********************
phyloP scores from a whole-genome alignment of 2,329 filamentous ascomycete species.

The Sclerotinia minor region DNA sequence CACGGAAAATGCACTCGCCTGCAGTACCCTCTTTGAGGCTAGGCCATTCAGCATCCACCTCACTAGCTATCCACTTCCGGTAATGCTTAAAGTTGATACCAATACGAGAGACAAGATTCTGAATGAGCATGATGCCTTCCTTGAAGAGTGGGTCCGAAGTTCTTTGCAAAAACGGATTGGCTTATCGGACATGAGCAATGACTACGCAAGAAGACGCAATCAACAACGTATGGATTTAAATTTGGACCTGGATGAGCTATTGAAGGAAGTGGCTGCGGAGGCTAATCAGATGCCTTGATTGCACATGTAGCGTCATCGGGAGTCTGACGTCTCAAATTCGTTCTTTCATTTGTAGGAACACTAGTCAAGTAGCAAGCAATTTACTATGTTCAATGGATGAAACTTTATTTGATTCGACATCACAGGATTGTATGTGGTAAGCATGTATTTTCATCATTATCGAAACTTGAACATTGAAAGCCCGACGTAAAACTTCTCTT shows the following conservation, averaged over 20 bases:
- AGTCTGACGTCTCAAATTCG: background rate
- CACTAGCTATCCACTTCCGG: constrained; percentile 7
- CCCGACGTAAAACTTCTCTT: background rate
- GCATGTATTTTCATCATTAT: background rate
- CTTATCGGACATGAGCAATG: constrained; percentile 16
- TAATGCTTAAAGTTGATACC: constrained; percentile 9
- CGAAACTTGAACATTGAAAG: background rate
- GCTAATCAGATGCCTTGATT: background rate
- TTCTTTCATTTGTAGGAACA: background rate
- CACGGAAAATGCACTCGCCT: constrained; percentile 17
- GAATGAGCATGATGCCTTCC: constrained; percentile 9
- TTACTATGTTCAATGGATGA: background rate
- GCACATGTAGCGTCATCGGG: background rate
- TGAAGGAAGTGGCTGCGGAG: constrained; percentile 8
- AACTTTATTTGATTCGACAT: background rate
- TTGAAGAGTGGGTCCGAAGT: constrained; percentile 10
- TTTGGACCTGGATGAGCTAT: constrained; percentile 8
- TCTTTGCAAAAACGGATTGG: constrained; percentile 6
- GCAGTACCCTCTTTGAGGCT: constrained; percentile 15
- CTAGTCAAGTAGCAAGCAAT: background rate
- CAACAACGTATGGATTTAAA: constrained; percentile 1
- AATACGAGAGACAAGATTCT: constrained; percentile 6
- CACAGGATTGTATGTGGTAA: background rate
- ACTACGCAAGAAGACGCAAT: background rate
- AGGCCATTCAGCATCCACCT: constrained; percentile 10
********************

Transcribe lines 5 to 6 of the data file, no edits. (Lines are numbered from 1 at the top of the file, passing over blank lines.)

- CCCGACGTAAAACTTCTCTT: background rate
- GCATGTATTTTCATCATTAT: background rate